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REGREENING THE SAHEL
• Over the past 50 years, a large number of development initiatives have tried but failed to address the many ecological and social challenges in the Sahel region
• The Great Green Wall for the Sahara and the Sahel Initiative may have a better chance of succeeding than previous initiatives
• The pan-African programme is the most ambitious development programmes to date with a total of 21 African countries involved
The Balanites aegyptiaca tree is a tough nut to crack. Even under the most arid conditions that is Sahel, the biogeographic zone of transition between the Sahara to the north and the Sudanian Savanna to the south, the tree manages to produce a wide range of useful ecosystem services such as food and medicine. In the same region, other tree species barely survive. It also illuminates the importance of knowing what species are resilient enough to generate long-term benefits. Sahel is commonly described as a poverty trap and a hotspot for effects of global climate change.
Over the past 50 years, a large number of development initiatives have tried to address the many ecological and social challenges in the region, but only with a limited degree of success. Increasingly over the past decade, resilience thinking has been applied as a way to address what has been acknowledged to be a complex challenge. Just planting a long corridor of trees will not solve anything.
The Great Green Wall for the Sahara and the Sahel Initiative could be a potential catalyst in promoting collaboration between countries in the Sahel. A collaborative fight against a larger scale “common enemy” like climate change could generate stronger solidarity among member states.
Deborah Goffner, lead author
In an article recently published in Regional Environmental Change, centre researchers Deborah Goffner, Hanna Sinare and Line Gordon offer an analysis of the Great Green Wall for the Sahara and the Sahel Initiative (GGW) and why it may have a better chance of succeeding than previous initiatives. The pan-African programme is the most ambitious development programmes to date with a total of 21 African countries involved.
But changes will take time.
To succeed, the authors write, it must “intelligently gather and centralise pre-existing interdisciplinary knowledge, generate new knowledge, and integrate knowledge systems to appropriately navigate future uncertainties.” That may sound like a nice piece of science jargon, but it nevertheless encapsulates the essence of what is needed to succeed in the Sahel: different people need to talk to each other because they all come with different expertise that is important for a variety of social and ecological contexts.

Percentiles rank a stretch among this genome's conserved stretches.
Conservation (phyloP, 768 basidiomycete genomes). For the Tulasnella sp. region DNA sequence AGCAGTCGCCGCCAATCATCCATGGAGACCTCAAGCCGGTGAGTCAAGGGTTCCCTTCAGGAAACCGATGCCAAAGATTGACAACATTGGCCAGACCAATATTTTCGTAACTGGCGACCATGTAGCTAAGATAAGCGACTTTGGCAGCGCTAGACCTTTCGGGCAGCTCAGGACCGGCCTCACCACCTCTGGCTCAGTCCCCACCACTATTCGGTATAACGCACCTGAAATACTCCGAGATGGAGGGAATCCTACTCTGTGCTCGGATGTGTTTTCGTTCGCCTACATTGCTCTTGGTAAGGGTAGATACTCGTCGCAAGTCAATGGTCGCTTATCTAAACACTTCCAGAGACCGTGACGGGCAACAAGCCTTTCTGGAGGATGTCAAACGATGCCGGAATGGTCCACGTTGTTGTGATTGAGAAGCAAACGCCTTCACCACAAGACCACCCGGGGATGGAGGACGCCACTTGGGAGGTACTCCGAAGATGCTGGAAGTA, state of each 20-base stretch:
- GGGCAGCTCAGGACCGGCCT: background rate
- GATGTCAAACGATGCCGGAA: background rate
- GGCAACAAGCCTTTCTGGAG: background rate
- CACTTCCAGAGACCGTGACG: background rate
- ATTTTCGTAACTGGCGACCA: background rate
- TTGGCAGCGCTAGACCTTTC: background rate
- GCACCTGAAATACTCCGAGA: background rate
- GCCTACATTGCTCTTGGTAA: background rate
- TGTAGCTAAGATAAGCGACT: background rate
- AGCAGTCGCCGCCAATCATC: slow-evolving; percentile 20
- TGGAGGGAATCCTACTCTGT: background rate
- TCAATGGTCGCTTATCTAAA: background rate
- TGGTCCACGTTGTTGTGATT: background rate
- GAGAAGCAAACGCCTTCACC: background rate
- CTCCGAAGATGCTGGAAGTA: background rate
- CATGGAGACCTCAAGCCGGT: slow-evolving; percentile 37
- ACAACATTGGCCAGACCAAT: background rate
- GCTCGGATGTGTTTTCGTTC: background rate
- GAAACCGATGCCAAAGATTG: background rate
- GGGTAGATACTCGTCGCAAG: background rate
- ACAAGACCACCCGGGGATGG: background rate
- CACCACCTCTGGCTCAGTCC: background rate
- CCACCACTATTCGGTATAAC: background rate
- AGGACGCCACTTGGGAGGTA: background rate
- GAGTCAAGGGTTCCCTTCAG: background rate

The resilience framework is central to this because it departs from the acknowledgement that humans and nature interact and are dependent on each other.
Although the name of the programme indicates the mission to create a “wall of trees”, GGW focuses more on designing landscape “mosaics”, where any action is scaled to the level it is supposed to serve. This change of focus has improved the changes of GGW to be successful, the authors argue.
Through consultation with local stakeholders, the locations of reforestation plots of variable shape, size, and function are decided and erected throughout the landscape. Says lead author Deborah Goffner: “Sahelian populations rely heavily on ecosystem services such as food, energy, medicine, construction materials and livestock feed for their daily needs. The GGW aims to improve production and access to these services.”
To do this, knowledge of the fine-grained diversity of how people use the landscape units, as well as broader pattern that it creates in the landscapes as a whole, is necessary.
“We underline the importance of combining scientific knowledge and the knowledge and experience of local Sahelian populations to find the best solutions through participatory approaches,” Goffner says.
According to the authors, the GGW is a unique opportunity for creating resilient Sahelian landscapes. Its continental geographic scope means that large-scale benefits are possible. But there are hurdles on the way. One is time: the GGW must juggle operating at different paces. There is pressure to see rapid positive outcomes, such as meeting the Bonn challenge target to restore 350 million hectares worldwide by 2030. Yet ecological restoration to preserve and rejuvenate natural resources like trees and water often takes decades. Further sensitivity to power relations, suitability of particular actions and continuously improved implementation will be needed.
Still, the GGW has every opportunity to succeed, Goffner and her colleagues conclude:
“The GGW could be a potential catalyst in promoting collaboration between countries in the Sahel. A collaborative fight against a larger scale “common enemy” like climate change could generate stronger solidarity among member states.”
Goffner, D., Sinare, H. & Gordon, L.J. 2019. The Great Green Wall for the Sahara and the Sahel Initiative as an opportunity to enhance resilience in Sahelian landscapes and livelihoods. Reg Environ Change, https://doi.org/10.1007/s10113-019-01481-z
Deborah Goffner is a visiting senior scientist working in the Senegalese Sahel at the research-development interface in the context of the Great Green Wall for the Sahara and Sahel Initiative.
Hanna Sinare’s research focuses on the multifunctionality of landscapes dominated by smallholder agriculture, and on what can attract new generations to produce food sustainably in these landscapes
Line Gordon is the director of the Stockholm Resilience Centre. She conducts innovative research that combines work with small scale farmers in Africa, global models of land-use and rainfall interactions, and culinary innovators.
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